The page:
Backcountry Wrenchin’

Post by blogger | August 1, 2006      

Had a superb 4×4 journey over Colorado’s Schofield Pass the last couple of days (using it as a commute to Crested Butte to visit family). That place is exceptional, a mountain immersion experience with the incredible views, wildlife and generally fine environment. Schofield road is becoming quite the multi-user trail. On Saturday I saw at least 50 hikers, a horse packer, ATVs and 4x4s, bicycles and deer (the later proving as always that backcountry roads are not that big a deal to wildlife.) User conflicts? WHAT user conflicts? A minor trailside repair kept things interesting.

Backcountry Jeep repair
The nut worked its way off one of my spring hanger bolts, and the bolt was hanging half way out before I noticed. Luckily the spare parts bin had a nut that fit and the tools to go with it. Biting flies kept me moving. Don’t laugh at the long pants and long sleeved shirt — it’s that or wall-to-wall DEET as it’s tough to swat flies with a socket wrench.

Schofield conditions: Still slightly rougher than average, but rock stackers have filled in the best holes so they can get their stockers through. Shucks. (Note, weekdays are practically deserted up there — more of our incredibly crowded Colorado backcountry — not.)


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10 Responses to “Backcountry Wrenchin’”

  1. Greydon Clark August 1st, 2006 1:56 pm

    You saw some deer, so that proves that roads in the backcountry aren’t that big a deal to wildlife. Are you moonlighting as a wildlife biologist or just of fond of sweeping generalizations?

  2. Mark August 1st, 2006 7:19 pm

    Sometimes tons of biting bugs require lots of coverage by clothing. I’ve been there…and I prefer to avoid the DEET if possible. Did use a little bit of it the other night, and it did do the job though.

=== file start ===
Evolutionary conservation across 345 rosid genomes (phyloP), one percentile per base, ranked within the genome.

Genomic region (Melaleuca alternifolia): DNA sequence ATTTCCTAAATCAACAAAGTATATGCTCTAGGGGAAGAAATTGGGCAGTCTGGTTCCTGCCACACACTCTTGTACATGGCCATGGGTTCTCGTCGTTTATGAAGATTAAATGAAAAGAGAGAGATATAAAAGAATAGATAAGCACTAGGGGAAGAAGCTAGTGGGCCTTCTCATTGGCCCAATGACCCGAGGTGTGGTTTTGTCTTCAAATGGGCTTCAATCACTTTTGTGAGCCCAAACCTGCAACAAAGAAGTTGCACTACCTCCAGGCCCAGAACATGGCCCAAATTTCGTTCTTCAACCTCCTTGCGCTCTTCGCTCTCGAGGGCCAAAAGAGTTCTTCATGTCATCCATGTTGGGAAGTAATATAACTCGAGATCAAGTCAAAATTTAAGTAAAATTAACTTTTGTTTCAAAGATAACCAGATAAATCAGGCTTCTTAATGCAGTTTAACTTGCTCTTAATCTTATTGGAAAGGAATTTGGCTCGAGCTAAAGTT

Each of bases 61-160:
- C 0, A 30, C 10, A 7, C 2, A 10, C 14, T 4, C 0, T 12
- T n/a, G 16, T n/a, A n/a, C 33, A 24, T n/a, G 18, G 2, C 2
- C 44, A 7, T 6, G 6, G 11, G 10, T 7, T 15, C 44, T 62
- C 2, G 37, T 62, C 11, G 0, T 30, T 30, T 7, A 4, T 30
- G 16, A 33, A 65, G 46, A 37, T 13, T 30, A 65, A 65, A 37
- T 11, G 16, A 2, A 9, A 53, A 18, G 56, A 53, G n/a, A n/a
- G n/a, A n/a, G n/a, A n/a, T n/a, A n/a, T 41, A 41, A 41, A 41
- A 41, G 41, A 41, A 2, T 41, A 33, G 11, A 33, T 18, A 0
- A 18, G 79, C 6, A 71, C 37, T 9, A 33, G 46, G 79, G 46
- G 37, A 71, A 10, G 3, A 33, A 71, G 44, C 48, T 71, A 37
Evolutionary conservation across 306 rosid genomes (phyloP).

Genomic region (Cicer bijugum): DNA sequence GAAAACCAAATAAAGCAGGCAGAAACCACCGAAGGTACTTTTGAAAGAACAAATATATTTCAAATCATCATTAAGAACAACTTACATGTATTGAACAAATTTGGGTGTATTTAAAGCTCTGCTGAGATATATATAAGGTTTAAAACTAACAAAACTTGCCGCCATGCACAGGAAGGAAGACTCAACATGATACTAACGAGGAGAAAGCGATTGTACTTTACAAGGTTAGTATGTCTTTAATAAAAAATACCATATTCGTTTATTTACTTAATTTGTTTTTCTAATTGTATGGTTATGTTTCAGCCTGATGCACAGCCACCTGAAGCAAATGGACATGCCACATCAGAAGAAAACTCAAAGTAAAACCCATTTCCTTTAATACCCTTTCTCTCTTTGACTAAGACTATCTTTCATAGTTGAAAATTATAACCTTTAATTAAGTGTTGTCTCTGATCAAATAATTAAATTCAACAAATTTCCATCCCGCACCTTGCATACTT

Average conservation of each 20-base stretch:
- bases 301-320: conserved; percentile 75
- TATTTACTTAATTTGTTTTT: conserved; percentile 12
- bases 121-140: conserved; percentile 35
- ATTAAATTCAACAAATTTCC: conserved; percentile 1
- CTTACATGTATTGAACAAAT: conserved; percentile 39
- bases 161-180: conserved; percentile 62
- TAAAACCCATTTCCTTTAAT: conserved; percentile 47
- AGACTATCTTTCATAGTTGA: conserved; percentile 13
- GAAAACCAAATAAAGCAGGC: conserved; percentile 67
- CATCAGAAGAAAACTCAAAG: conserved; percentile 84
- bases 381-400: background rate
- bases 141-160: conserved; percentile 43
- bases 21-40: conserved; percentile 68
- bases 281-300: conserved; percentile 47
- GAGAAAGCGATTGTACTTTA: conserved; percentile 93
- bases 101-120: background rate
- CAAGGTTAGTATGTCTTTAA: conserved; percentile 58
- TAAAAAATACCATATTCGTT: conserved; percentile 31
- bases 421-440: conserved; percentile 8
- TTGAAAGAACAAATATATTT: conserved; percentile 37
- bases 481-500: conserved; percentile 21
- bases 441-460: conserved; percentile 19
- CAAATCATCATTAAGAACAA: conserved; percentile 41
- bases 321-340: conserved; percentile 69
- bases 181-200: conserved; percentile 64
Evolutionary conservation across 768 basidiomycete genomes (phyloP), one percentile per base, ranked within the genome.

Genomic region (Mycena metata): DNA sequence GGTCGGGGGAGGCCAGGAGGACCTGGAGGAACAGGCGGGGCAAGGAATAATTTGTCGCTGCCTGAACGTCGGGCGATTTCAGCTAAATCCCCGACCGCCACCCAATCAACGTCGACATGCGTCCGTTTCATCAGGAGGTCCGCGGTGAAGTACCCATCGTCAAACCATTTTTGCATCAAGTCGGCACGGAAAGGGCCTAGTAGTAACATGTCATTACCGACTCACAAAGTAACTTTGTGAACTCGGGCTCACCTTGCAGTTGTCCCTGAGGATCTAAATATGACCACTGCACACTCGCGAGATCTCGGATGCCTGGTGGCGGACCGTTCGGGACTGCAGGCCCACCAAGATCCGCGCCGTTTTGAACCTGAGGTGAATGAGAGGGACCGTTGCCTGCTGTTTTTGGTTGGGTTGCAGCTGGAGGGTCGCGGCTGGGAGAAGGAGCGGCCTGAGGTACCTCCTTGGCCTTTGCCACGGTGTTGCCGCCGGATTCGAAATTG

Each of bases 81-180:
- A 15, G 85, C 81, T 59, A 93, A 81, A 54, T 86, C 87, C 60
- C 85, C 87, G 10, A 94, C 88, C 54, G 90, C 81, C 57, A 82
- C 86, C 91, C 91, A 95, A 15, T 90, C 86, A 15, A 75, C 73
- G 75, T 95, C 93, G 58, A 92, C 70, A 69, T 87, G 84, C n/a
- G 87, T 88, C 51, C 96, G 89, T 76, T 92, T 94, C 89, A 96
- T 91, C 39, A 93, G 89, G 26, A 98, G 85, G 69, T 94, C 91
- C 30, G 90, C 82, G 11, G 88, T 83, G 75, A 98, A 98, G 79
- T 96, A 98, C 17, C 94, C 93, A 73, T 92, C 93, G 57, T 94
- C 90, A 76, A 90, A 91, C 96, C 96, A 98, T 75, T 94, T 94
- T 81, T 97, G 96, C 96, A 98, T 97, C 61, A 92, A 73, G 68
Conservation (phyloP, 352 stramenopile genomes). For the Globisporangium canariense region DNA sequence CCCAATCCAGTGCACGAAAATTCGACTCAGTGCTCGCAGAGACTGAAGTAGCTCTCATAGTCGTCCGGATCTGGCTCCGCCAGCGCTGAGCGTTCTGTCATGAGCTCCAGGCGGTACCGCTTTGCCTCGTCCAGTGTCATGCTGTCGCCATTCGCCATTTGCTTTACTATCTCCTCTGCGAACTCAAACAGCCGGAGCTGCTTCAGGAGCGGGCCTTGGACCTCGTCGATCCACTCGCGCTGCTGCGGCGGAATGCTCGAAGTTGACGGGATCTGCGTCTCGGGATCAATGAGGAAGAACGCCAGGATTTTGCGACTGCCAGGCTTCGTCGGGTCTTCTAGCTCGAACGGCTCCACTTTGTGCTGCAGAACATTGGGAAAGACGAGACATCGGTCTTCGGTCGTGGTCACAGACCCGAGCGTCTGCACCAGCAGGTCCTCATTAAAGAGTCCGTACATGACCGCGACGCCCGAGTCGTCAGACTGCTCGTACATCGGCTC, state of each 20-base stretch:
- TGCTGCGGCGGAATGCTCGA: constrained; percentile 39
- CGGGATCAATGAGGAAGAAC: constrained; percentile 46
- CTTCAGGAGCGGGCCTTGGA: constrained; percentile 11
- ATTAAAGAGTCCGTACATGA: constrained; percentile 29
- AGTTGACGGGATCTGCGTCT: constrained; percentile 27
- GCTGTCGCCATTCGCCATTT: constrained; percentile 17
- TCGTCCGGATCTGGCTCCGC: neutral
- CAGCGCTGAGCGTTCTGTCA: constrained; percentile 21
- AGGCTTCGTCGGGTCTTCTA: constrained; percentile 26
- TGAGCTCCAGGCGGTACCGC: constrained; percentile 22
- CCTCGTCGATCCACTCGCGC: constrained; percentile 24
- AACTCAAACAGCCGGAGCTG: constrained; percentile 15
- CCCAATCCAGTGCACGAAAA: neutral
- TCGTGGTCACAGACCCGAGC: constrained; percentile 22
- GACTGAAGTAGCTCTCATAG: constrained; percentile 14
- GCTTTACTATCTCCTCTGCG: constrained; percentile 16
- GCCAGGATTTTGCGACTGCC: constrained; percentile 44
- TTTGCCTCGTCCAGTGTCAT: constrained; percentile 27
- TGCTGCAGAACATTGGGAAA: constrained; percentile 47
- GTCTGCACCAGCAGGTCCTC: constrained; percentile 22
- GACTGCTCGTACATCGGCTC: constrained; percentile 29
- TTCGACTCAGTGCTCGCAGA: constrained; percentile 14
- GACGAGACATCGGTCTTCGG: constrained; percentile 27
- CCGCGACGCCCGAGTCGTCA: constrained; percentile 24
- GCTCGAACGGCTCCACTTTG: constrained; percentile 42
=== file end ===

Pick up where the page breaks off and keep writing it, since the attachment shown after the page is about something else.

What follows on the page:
3. Lou August 1st, 2006 10:59 pm

    Hmm Greydon, I’m just imitating the anti road folks, most of whom are fond of playing wildlife biologist as well as making sweeping generalizations about how bad roads are. So I guess my answer is “both.” (smile)

    P.S., I saw a lot more than deer…

  4. Chris August 2nd, 2006 8:17 am

    Obviously, Lou can write whatever he wants on his blog. But it sounds like he is setting up a strawman when he says that most anti road folks “are fond of playing wildlife biologist”, when actual wildlife biologists seem to agree with them….at least here in Colorado.

    “Professional field wildlife managers and biologists at the Colorado Division of Wildlife recommend that all Inventoried Roadless Areas be protected, preserved, ehnanced, managed and maintained in a manner consistent with the goal of providing maximum benefit for wildlife and wildlife habitat.”

    “Maintaining the provisions of the 2001 Roadless Conservation Rule would allow us to conserve the values and characteristics of Roadless Areas that are critical to the Divison’s mission…Repeal of these provisions may result in undesireable consequences for wildlife, but also in the loss of choice for future generations.”

    see for yourself at

  5. Mike Marolt August 2nd, 2006 8:34 am

    Lou, nice zinger on the road thing. Ha. M

  6. Greydon Clark August 2nd, 2006 4:51 pm

    Lou, I’m sure you saw more than deer. Roads have a tremendous impact on our wildlands and, unless Colorado is remarkably different than the rest of the world, I’m sure you saw a number of non-native plants—brought to the region by users of the road, motorized and non.

    Generally, you have a interesting and highly informed perspective on backcountry recreation, and I hope you’ll continue to blog on public lands management and user access. But I can do without the Greenpeace/Bill O’Reilly-style “zingers�.

  7. Chris August 3rd, 2006 7:41 am

    Well, I guess I sound like a humorless grump. But its far too easy just to “zingâ€? roadless advocates as being enviro-hippies. The fact is, that’s far from the case today. Yes, roadbuilding – whether for industrial use or recreation – annoys unwashed gaia-worshipping backpackers, but it also affects hook and bullet folks, and anyone else who values quiet backcountry recreation….especially those of us who are primarily weekend warriors, or don’t have the ability, funds, and sponsorship to travel to the far-flung areas of the globe. So, zing away, but I would think that someone who holds themselves out as a trustworthy guidebook author and ski mountaineering historian would have some interest in framing an accurate picture of the issues rather than just painting one side with the broadest brush possible.